Sinn Féin leader tells dissidents to ‘pack up’ and end their violence
McDonald condemns Derry violence and says ‘sacrifices’ of patriots do not need repeating
Sinn Féin’s Northern leader, Michelle O’Neill, makes a speech during an Easter commemoration parade in Derry, on Sunday. She called on dissident republicans to end their “futile actions” following the murder of journalist Lyra McKee. Photograph: Joe Boland/PA Wire
Sinn Féin leader Mary Lou McDonald has said it was time for dissident republicans “to pack up” and end their campaign of violence.
Speaking at an Easter Rising commemoration in Belfast on Sunday, Ms McDonald also said that in the continued absence of a powersharing administration, a British-Irish joint authority was required.
She again offered her sympathy to the relatives and friends of Lyra McKee, who the New IRA has been blamed for killing in Derry last Thursday, and told the dissidents there was “no cause progressed by armed actions”.
On the issue of violence, Ms McDonald said “the sacrifices of our patriots do not need to be repeated”.
“They fought because there was no other way. The denial of democratic rights and repressive regimes left no other pathway to unity. But now we have a democratic and peaceful pathway to unity,” she told republicans gathered at Milltown Cemetery.
“This is the agreed and only way for Irish republicans,” she said. “There is no justification for armed actions. There is no support for armed actions.”
Speaking in Derry at the annual Easter commemoration in the City Cemetery, the party’s Northern leader, Michelle O’Neill, called on dissident republicans to disband and end their “futile actions” following the murder of Ms McKee.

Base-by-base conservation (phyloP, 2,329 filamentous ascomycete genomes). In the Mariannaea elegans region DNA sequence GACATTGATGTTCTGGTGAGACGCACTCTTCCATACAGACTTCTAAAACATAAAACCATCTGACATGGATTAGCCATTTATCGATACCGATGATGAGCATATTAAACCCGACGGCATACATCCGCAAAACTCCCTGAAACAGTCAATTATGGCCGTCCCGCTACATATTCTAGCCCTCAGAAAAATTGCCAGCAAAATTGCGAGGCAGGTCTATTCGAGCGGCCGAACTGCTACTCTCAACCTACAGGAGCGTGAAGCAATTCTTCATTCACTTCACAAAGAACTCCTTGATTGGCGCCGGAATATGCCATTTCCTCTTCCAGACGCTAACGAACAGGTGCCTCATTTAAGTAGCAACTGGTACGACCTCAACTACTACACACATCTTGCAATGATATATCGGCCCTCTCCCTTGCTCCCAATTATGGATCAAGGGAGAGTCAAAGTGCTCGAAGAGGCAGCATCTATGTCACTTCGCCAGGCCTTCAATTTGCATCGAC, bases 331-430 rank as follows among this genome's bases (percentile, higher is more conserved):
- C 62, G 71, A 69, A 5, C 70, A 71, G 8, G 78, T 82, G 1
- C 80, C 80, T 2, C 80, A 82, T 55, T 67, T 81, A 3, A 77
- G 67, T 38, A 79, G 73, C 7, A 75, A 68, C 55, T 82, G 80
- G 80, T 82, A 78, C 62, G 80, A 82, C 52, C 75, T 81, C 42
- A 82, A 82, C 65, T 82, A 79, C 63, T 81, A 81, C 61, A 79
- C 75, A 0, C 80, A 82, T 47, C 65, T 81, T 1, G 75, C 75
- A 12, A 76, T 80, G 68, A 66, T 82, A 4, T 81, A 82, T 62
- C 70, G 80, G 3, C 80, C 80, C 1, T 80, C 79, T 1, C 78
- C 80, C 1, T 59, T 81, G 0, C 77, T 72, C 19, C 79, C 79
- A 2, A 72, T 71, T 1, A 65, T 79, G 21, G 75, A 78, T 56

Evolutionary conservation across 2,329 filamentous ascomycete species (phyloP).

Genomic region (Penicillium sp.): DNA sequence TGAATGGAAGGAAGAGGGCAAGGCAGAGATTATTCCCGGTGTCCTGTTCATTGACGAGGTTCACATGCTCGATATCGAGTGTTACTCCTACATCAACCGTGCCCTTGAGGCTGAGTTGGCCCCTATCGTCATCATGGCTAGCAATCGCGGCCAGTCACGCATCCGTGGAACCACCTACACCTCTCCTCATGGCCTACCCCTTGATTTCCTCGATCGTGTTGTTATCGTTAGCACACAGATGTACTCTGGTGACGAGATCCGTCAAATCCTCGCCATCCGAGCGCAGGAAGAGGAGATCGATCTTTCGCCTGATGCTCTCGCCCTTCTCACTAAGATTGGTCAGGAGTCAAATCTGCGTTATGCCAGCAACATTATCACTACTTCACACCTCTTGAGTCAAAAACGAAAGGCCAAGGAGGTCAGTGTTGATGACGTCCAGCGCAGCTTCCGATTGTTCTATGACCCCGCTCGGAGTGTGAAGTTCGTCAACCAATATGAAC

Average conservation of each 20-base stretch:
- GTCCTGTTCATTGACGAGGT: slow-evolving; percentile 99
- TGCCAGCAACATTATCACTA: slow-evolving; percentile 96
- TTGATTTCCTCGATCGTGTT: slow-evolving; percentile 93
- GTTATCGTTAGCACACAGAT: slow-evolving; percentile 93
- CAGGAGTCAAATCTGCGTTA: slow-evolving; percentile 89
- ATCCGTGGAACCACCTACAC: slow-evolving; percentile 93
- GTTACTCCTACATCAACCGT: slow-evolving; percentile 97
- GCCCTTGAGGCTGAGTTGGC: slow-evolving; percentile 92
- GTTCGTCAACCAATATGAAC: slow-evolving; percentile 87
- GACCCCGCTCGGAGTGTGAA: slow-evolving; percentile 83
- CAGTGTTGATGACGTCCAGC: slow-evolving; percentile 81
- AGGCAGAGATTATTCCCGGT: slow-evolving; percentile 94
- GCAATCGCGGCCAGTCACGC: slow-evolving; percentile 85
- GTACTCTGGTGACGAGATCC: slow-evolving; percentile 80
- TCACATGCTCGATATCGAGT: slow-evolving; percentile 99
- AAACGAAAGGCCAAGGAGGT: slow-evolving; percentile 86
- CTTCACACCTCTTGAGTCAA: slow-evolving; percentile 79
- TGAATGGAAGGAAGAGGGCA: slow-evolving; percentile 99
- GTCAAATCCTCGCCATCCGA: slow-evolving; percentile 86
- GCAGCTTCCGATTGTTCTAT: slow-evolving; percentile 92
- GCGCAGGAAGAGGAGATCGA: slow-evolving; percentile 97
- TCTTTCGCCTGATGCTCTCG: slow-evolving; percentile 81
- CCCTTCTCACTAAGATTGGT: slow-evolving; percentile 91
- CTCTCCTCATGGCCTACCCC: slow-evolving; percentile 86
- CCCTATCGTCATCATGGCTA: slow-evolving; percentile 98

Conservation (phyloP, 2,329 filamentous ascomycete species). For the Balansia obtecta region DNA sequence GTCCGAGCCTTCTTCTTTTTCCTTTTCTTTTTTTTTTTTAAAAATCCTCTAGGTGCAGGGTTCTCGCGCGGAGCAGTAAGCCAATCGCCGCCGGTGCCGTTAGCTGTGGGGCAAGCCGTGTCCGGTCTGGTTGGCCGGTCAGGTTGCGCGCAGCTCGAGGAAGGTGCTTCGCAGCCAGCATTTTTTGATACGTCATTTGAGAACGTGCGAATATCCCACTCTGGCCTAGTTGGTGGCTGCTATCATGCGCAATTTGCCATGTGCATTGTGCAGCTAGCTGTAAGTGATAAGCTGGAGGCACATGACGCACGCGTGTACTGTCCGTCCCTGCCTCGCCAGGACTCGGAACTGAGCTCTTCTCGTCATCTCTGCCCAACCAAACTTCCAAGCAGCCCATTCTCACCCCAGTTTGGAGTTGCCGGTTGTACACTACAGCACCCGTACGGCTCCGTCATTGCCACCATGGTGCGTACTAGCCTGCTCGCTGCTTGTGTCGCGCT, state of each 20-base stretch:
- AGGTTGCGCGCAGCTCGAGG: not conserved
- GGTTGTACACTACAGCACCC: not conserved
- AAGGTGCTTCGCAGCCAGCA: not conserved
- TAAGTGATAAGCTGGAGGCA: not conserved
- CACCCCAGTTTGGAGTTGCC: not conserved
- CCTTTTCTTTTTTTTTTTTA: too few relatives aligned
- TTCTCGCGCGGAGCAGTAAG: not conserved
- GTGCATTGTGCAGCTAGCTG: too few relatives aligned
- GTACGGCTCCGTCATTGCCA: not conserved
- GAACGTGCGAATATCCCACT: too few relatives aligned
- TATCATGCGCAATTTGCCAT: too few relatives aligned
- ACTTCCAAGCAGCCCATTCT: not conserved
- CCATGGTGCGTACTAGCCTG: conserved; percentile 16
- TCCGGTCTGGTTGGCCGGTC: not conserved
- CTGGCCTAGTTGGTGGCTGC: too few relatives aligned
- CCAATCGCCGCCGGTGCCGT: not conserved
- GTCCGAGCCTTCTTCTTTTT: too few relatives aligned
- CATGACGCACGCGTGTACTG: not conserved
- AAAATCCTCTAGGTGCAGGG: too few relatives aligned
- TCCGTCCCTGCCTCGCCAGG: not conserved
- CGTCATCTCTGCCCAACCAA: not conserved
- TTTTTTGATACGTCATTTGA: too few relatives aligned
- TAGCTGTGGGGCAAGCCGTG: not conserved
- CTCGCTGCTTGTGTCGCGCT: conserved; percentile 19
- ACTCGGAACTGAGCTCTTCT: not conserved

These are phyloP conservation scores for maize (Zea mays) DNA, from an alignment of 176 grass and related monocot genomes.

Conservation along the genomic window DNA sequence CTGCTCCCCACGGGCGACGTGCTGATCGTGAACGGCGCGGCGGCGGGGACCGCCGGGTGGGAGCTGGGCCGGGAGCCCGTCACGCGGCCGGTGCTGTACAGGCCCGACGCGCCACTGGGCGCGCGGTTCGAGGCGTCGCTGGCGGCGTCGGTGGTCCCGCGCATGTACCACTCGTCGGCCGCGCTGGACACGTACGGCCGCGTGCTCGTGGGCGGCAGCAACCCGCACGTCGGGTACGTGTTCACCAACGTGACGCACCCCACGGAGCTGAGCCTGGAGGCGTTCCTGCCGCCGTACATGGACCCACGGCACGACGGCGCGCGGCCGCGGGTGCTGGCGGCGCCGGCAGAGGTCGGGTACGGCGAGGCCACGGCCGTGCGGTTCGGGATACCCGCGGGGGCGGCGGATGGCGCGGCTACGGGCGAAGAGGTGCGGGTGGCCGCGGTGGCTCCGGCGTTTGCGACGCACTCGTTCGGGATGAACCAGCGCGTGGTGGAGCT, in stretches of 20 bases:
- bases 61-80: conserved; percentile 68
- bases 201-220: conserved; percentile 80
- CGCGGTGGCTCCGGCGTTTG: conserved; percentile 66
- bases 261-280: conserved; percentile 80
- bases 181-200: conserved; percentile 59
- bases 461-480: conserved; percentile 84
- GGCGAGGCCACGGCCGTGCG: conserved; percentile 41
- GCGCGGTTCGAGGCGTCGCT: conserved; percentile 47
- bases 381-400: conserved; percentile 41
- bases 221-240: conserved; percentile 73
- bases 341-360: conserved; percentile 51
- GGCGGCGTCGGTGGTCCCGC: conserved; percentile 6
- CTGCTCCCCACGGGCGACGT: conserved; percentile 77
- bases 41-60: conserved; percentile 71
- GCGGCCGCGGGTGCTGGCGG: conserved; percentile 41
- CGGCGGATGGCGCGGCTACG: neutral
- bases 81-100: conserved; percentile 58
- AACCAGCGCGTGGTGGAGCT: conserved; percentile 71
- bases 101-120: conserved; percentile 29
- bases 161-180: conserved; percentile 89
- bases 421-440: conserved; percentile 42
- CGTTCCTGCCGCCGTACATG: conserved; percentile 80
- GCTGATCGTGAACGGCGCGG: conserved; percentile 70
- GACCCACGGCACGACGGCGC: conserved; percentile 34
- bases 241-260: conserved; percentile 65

“Sadly, what we have here is a small number of people caught in a time warp who have self-appointed themselves to carry out actions which are pointless, anti-peace, anti-community and, frankly, antiquated,” said Ms O’Neill.
She described the killing of Ms McKee as brutal and said: “The people who brought guns on to the street, and those who organised them, do not represent any version of Irish republicanism.
“They have no politics, no strategy and no popular support amongst the vast number of ordinary people from this city, or anywhere else in the country.
“Their actions are a barrier to Irish unity...They are living in a fool’s paradise.”
Ms McDonald said a “new and united Ireland is emerging” which would be “built by the community. It will be built through dialogue and respect. It will be built peacefully and democratically.”
“So it is past time for these groups that masquerade as republicans to pack up, to cease their activities and let the people get on with building the Ireland we all want – an Ireland that will be a tribute for our patriot dead and for all those who died. The Ireland in which Lyra McKee should have lived.”
Ms McDonald also called for the implementation of joint authority over Northern Ireland by the British and Irish governments.
“Last year we reached agreement with the DUP leadership to re-establish powersharing but they walked away and in so doing they refused to honour the agreements and work in genuine powersharing,” she said.
She accused the British government of threatening a return to direct rule from Westminster. Such a move would be an “effective binning” of the 1998 Belfast Agreement and its powersharing institutions.
“This cannot and must not happen,” she said. “So if the DUP is not up for genuine powersharing, delivery of rights and equality, then the Irish Government must act.”